Peak Oil is dead -- or at least the website dedicated to educating the world on the theory is, as the popular Oil Drum website will cease publishing new content at end of the month. The theory just doesn't seem to have much relevance these days, when North America is in the midst of a massive energy production boom. While we are a long way from celebrating Energy Independence Day, we've at least pushed back the date when Peak Oil will again become a major topic of conversation. With that as context, let's look at five of the companies that have made Peak Oil no longer relevant.
Chesapeake Energy (NYSE: CHK )
The nation's No. 2 natural gas producer is really the main company to point the finger at when it comes to bringing down Peak Oil. In discovering many of the top unconventional natural gas plays, the company's prolific use of fracking technology helped spark the move into oil and liquids production from shale. Today, Chesapeake is focused on balancing its production by increasing the amount of unconventional oil it produces. That focus led to 22% year-over-year increase in oil production for the company, as it has developed its acreage in the Eagle Ford, Granite Wash, and Mississippi Lime. Chesapeake has a massive inventory of future wells, which should keep it very busy over the next decade.
SandRidge Energy (UNKNOWN: SD.DL )
Speaking of the Mississippian, SandRidge is one of the biggest advocates of that emerging oil play. The company expects the play to deliver 64% year-over-year oil production growth, which will enable its total oil production to grow by 19% this year. SandRidge has leased about 1.85 million net acres in the Mississippian, which gives it more than a decade of oil production growth opportunities.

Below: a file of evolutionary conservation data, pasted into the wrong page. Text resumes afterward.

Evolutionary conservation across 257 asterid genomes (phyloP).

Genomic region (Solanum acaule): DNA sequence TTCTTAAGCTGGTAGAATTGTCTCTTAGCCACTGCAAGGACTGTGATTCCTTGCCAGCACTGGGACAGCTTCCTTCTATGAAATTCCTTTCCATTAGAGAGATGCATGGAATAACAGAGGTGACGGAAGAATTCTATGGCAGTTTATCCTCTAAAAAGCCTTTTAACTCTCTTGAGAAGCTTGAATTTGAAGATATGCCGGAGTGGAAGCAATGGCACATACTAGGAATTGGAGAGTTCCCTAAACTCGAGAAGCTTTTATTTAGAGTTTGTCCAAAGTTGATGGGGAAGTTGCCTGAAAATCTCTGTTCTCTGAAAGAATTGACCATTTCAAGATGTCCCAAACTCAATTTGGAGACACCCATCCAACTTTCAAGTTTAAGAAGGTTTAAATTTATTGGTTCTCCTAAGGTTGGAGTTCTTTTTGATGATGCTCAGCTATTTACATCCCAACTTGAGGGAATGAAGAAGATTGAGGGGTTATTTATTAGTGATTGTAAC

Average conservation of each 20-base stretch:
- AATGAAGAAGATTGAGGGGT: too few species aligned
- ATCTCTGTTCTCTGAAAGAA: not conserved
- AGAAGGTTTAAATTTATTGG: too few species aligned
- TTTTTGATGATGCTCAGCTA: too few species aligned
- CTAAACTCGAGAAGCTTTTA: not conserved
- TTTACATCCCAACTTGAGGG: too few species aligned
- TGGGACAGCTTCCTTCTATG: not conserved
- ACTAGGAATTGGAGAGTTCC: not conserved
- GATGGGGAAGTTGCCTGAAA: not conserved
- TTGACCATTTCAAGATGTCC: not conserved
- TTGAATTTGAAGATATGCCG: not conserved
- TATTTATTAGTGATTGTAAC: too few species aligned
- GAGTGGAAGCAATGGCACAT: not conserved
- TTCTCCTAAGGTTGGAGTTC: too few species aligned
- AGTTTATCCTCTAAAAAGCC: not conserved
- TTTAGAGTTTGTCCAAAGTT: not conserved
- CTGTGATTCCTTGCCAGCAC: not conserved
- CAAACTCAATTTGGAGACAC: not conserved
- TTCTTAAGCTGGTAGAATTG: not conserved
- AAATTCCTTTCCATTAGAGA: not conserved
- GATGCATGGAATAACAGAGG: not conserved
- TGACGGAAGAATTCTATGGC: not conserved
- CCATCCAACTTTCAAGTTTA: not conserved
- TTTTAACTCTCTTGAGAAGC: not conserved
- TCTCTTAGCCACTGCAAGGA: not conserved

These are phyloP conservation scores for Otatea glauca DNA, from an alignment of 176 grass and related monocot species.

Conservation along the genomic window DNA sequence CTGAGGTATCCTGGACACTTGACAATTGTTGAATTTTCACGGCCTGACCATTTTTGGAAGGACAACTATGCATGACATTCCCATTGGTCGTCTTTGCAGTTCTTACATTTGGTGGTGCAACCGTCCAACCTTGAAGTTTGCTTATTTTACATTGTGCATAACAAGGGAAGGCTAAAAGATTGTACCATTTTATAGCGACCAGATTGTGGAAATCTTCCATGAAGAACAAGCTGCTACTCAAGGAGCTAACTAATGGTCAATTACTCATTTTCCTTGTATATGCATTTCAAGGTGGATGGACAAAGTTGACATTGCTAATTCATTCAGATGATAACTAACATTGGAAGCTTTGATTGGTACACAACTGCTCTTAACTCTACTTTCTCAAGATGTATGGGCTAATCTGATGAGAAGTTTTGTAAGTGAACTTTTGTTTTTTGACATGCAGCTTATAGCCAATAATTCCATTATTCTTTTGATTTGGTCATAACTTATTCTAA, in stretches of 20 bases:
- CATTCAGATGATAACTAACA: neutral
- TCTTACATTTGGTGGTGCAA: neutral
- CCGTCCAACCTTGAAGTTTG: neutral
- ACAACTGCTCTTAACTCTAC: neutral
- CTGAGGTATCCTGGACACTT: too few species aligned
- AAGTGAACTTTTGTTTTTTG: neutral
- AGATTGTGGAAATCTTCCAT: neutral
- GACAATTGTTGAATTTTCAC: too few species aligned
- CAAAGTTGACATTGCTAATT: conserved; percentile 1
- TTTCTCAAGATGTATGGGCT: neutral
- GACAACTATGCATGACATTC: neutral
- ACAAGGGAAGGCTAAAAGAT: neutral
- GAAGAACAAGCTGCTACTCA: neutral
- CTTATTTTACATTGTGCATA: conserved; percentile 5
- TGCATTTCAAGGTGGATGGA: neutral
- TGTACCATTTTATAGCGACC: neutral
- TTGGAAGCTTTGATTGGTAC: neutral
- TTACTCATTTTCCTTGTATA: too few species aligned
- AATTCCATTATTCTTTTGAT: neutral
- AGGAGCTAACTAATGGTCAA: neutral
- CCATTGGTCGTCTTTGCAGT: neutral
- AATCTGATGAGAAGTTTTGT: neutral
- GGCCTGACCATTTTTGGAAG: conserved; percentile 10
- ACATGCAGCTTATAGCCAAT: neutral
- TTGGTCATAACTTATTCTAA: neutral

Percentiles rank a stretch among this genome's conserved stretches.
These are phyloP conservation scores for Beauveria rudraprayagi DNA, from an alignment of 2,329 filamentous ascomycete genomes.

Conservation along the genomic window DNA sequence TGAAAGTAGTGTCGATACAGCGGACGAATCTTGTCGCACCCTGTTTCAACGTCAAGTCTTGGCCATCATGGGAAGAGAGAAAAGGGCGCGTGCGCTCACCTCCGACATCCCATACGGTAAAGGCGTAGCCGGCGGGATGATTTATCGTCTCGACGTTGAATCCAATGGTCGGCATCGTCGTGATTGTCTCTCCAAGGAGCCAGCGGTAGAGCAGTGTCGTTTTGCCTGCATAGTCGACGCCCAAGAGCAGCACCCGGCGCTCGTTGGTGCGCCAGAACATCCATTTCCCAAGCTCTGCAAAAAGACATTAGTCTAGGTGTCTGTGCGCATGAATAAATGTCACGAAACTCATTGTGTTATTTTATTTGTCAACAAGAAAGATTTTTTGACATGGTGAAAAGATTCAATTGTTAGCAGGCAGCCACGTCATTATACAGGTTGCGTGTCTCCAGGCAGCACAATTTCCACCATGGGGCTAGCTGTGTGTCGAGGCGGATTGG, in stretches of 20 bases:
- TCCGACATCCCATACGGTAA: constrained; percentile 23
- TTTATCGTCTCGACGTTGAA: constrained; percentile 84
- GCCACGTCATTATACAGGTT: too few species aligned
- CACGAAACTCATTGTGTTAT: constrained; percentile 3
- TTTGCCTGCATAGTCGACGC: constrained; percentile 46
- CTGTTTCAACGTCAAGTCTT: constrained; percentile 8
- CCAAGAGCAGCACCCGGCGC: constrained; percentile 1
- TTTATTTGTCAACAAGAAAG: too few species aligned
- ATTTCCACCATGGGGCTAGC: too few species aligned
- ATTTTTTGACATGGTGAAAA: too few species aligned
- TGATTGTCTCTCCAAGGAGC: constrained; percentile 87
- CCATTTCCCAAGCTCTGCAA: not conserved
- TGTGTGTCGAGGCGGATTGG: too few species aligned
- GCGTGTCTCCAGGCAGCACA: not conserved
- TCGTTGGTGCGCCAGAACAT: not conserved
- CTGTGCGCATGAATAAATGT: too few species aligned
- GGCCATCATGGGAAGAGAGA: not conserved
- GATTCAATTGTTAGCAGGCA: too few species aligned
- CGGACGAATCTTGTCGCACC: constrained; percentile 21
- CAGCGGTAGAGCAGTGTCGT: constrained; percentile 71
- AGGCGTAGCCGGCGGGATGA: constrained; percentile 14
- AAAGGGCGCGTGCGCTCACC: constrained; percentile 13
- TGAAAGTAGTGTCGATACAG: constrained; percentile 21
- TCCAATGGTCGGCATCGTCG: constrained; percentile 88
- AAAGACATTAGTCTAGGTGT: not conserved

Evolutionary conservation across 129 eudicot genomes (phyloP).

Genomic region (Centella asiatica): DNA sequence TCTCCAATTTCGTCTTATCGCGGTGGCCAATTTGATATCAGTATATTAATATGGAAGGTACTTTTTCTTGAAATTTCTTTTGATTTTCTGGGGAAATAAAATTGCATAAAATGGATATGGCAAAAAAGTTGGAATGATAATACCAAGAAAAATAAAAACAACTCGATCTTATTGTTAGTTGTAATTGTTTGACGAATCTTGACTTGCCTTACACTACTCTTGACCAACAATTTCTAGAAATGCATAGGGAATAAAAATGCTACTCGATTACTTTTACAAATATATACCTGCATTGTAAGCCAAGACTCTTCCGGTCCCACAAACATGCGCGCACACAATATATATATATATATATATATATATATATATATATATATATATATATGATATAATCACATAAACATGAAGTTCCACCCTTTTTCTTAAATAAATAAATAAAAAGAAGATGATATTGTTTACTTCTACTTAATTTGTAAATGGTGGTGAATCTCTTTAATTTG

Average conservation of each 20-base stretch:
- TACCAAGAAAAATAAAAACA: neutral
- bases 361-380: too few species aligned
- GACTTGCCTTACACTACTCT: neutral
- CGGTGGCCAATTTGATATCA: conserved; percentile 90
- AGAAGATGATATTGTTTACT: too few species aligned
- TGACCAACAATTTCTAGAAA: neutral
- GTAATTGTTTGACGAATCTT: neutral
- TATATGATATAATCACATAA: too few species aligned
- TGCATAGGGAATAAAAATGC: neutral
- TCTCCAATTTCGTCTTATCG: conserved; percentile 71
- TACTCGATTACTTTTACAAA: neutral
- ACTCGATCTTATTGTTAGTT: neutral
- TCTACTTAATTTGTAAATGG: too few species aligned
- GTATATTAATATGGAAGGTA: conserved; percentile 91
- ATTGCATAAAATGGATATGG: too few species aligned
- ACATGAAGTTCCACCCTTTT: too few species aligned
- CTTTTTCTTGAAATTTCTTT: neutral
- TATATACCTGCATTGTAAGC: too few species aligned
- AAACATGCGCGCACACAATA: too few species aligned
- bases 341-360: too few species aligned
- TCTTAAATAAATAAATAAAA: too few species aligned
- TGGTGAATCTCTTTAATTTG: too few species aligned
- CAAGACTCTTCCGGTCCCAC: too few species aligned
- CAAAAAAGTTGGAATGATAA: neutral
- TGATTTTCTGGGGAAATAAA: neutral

Kodiak Oil & Gas (UNKNOWN: KOG.DL )
Another big culprit in the demise of Peak Oil is the Bakken Shale of North Dakota. Its development has enabled companies such as Kodiak to annually deliver triple-digit oil production growth. It is quite astonishing to think that in 2010 the company produced an average of 1,260 barrels of oil equivalent per day, while this year it expects to deliver an average of nearly 31,000 barrels of oil equivalent per day. With an inventory of more than 950 future drilling locations, investors can expect Kodiak continue to grow oil production well into the future.
Pioneer Natural Resources (NYSE: PXD )
Not only have we seen many new oil fields such as the Bakken and Eagle Ford emerge, but older oil fields such as the Permian Basin continue to be the gift that keeps on giving. They've helped companies such as Pioneer enjoy double-digit production growth over the past few years. New technologies have helped it unlock additional areas of this prolific basin to the point where the company sees the potential for 40,000 future drilling locations and the potential to recover 7 billion barrels of oil equivalent. In fact, it's believed the Sparberry/Wolfcamp field could be the second largest oil field in the world, with nearly 50 billion barrels of oil equivalent reserves.
Devon Energy (NYSE: DVN )
In addition to all the great U.S. oil plays, we simply can't forget about the massive oil finds by our neighbors to the North. Among the many examples, the Canadian oil sands helped Devon deliver 14% oil production growth last quarter. Looking ahead, the company sees its oil production from the oil sands growing by up to 19% annually through 2020. When combined with its strong position in the Permian, as well as an emerging position in the Mississippian, Devon has strong, highly visible future oil production growth potential.
Final Foolish thoughts
Oil production growth in North America has been truly amazing. Further, as seen from this handful of examples, these companies have very visible oil production growth opportunities to keep them busy for at least the next decade. It's that growth potential that really is what has put Peak Oil out to pasture.
All that being said, obviously, oil is a finite resources meaning it will eventually run dry. What's changed in the meantime is our ability to technically and economically produce it. What that doesn't mean is that the price of oil is heading lower as most of these new resource basins require high oil prices in order to remain economical. So, if you're looking to profit from this dynamic you might want to check out The Motley Fool's special report highlighting "3 Stocks for $100 Oil." For free access to this special report, simply click here now.